• Categories
  • Archives

Brazil Gets Title of World’s Number One Killer of Indians and Environmentalists

Brazilian Indians protest in Brazilian capital Brasília - ABr

Over the last 15 years, Brazil has seen the highest number of killings of environmental and land defenders of any country.
“The rights of Indigenous peoples and environmental rights are under attack in Brazil.”

This was the message delivered by a panel of U.N. special rapporteurs on the rights of Indigenous peoples, human rights and the environment.

The group, which included a rapporteur from the Inter-American Commission on Human Rights, jointly denounced ongoing attacks committed against environmentalists and Indigenous people in Brazil and offered possible solutions.

An official report created by the group and published in part by the U.N. Human Rights Office noted that over the last 15 years, Brazil has seen the highest number of killings of environmental and land defenders of any country, up to an average of about one every week. Indigenous people represented the highest percentage of all victims.

Responding to these findings, the experts emphasized that “Brazil should be strengthening institutional and legal protection for Indigenous peoples, as well as people of African heritage and other communities who depend on their ancestral territory for their material and cultural existence.”

However, the group lamented that instead of fortifying such institutions and legalities, “Brazil is considering weakening those protections.”

Reforms to improve environmental protections and to safeguard Indigenous people were suggested. They recommended additional resources be allocated to the National Indian Foundation, FUNAI, an institution that provides support to Indigenous peoples.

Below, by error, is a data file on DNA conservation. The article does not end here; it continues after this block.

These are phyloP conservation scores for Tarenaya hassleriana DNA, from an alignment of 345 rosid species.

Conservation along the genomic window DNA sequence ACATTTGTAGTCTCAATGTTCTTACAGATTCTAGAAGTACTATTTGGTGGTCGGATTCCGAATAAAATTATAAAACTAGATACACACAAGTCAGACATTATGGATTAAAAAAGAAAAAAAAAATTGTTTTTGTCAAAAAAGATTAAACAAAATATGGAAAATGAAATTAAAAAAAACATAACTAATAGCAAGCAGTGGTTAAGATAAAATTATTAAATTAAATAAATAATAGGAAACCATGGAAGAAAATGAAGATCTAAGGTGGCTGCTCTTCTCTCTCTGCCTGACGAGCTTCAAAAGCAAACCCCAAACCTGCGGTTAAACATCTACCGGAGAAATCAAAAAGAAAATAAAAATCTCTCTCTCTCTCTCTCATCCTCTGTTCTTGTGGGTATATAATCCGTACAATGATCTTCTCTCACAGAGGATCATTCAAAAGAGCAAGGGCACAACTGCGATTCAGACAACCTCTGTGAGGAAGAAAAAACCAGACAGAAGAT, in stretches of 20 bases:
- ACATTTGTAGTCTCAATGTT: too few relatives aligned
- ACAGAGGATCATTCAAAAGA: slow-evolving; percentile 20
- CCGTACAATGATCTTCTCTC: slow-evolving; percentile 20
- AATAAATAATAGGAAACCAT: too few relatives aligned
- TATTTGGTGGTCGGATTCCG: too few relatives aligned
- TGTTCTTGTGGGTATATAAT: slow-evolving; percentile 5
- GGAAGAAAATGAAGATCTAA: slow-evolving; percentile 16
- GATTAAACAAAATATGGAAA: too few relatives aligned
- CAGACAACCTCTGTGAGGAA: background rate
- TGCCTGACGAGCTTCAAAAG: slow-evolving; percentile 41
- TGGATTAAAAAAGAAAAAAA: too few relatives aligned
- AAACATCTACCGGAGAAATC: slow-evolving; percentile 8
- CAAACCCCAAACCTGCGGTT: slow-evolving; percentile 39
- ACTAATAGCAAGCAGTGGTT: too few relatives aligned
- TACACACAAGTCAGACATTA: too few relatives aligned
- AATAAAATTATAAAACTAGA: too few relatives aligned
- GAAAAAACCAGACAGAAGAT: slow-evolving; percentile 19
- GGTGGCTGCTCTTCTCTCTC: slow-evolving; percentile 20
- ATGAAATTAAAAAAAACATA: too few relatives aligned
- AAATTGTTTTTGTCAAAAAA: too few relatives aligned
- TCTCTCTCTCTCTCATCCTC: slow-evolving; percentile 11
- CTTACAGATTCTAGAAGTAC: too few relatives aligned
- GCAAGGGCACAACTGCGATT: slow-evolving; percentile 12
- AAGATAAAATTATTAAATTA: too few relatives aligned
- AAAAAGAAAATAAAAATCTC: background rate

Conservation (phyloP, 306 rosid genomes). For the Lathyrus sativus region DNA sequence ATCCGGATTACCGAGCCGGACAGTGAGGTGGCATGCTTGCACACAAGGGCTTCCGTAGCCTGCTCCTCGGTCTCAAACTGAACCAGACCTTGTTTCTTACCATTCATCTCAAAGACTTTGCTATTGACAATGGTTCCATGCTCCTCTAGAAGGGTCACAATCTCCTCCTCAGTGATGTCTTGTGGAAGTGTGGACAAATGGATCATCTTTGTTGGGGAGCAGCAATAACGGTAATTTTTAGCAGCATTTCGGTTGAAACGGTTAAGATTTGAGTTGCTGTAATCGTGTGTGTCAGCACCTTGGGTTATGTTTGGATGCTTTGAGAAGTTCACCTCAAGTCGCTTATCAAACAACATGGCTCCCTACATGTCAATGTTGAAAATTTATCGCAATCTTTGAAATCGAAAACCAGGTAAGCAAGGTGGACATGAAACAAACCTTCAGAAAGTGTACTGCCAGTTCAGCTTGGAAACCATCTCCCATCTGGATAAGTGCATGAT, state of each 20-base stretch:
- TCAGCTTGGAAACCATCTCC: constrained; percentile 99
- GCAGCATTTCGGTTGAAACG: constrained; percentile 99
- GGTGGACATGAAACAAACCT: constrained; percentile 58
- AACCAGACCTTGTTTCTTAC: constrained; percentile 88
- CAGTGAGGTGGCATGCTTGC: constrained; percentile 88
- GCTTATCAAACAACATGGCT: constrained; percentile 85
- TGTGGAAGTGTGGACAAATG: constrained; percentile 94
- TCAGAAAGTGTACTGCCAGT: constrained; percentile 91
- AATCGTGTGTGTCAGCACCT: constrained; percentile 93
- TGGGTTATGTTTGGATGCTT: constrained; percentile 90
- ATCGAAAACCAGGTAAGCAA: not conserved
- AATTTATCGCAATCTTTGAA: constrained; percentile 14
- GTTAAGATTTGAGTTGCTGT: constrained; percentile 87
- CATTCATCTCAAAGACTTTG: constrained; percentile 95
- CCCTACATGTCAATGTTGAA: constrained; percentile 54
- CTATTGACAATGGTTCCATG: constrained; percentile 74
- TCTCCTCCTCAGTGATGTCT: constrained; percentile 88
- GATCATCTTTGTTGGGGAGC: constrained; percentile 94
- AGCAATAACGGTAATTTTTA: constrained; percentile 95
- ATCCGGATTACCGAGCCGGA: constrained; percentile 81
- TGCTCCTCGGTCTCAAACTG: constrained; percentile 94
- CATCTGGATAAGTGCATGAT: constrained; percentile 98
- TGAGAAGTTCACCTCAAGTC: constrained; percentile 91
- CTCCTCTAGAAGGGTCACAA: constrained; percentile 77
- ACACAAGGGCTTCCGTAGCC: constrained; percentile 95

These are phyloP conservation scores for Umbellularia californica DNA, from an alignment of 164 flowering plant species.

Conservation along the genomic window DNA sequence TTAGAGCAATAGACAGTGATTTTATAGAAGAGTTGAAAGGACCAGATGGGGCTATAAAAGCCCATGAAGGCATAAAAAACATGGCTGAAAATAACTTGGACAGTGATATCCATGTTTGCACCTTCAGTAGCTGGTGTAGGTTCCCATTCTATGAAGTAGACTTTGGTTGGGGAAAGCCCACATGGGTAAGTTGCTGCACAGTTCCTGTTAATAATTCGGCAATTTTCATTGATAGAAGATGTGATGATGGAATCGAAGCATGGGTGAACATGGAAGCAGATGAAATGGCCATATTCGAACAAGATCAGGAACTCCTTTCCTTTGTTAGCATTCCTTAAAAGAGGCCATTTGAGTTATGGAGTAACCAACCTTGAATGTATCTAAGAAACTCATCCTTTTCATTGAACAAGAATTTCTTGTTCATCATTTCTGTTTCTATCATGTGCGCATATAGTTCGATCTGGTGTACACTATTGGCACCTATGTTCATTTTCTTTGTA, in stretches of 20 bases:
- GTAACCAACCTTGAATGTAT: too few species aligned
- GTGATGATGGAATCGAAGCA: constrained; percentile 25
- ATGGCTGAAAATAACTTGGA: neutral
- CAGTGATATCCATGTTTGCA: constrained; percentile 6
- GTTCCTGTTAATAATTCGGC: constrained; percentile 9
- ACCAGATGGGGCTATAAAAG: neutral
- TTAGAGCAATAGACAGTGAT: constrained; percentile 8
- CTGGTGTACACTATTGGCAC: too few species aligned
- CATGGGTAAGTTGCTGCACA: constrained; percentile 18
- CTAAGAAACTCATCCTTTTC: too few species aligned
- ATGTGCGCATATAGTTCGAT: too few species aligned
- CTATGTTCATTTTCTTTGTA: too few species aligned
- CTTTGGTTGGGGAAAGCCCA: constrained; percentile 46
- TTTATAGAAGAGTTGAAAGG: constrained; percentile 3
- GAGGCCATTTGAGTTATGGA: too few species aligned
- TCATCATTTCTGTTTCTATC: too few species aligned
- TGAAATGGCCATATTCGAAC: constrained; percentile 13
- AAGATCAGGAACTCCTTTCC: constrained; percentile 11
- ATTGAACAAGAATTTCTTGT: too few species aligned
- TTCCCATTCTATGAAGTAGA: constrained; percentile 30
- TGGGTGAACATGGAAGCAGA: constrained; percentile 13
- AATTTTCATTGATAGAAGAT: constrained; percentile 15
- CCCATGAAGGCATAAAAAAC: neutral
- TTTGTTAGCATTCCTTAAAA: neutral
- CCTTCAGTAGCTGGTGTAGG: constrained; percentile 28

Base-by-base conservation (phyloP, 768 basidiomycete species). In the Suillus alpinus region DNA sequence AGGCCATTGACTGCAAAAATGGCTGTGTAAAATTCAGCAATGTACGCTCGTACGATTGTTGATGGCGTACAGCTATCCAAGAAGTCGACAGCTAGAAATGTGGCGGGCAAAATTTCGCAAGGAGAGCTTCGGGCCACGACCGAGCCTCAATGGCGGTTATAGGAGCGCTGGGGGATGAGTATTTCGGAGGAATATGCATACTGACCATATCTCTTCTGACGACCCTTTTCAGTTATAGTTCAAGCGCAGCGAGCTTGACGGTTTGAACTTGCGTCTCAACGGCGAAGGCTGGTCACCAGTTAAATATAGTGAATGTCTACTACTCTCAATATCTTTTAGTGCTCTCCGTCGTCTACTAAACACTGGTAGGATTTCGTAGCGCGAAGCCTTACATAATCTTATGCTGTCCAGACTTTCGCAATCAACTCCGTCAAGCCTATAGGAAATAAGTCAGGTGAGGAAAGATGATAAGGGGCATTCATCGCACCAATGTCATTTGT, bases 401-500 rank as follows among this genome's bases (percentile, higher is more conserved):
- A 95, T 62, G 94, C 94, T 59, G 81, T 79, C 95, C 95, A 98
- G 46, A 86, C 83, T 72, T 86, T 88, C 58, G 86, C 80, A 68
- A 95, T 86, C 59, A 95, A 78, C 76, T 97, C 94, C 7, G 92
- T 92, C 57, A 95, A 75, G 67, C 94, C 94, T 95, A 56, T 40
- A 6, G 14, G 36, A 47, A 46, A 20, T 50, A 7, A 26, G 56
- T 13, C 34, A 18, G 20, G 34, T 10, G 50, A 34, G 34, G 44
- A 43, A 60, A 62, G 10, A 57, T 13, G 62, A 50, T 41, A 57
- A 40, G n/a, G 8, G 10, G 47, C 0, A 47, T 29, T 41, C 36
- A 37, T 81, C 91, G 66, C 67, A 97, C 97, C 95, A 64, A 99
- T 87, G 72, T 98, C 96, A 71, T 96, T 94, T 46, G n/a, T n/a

The report also highlighted setbacks in the “protection of Indigenous lands.” The experts cautioned that they were “particularly concerned about future demarcation procedures, as well as about Indigenous lands which have already been demarcated.”

The panel that elaborated on the report included Victoria Tauli Corpuz, an expert in Indigenous human rights, Michel Frost, a specialist in human rights, John Knox, an environmentalist, and Francisco Jose Eguiguren Praeli, another expert in Indigenous rights.

teleSUR

Tags:

  • Show Comments (0)

Your email address will not be published. Required fields are marked *

comment *

  • name *

  • email *

  • website *

This site uses Akismet to reduce spam. Learn how your comment data is processed.

Ads

You May Also Like

Brazil’s Ecotourism Is The Main Drawing Card for Arab Visitors

The sun and beautiful Brazilian beaches are not the main destinations in the country ...

Brazil’s Environment Minister Wants to See Accords Implemented

The high-level meeting of the 8th Conference of the Parties to the Biological Diversity ...

500 Police from Brazil Out for Biopiracy and Animal Trafficking

To combat biopiracy, illegal transportation of wood, and international trafficking of animals, Brazil’s Federal ...

These Brazilian Indians Just Wish They Would Be Left Alone

Two uncontacted Indians from the Amazon have completed an extraordinary journey back to their ...

Ibama official looking at tree felled illegally. Photo: Ibama

Brazil Does a U-turn on Environmental Policy and Sides with Big Farmers

Environmental issues have figured prominently in Brazil as of late, and the Brazilian Forest ...

Amazon, the land of fantasy

Turning It into a Magic Place Is Not Doing the Amazon Any Good

The Amazon, perhaps more than any other region of the globe, has consistently been ...

Loggers cutting Amazon's giant trees

The Revocation of Brazil’s Pro-Deforestation Decree Has No Teeth

On August 23, 2017, Brazil’s president Michel Temer issued a decree revoking the RENCA ...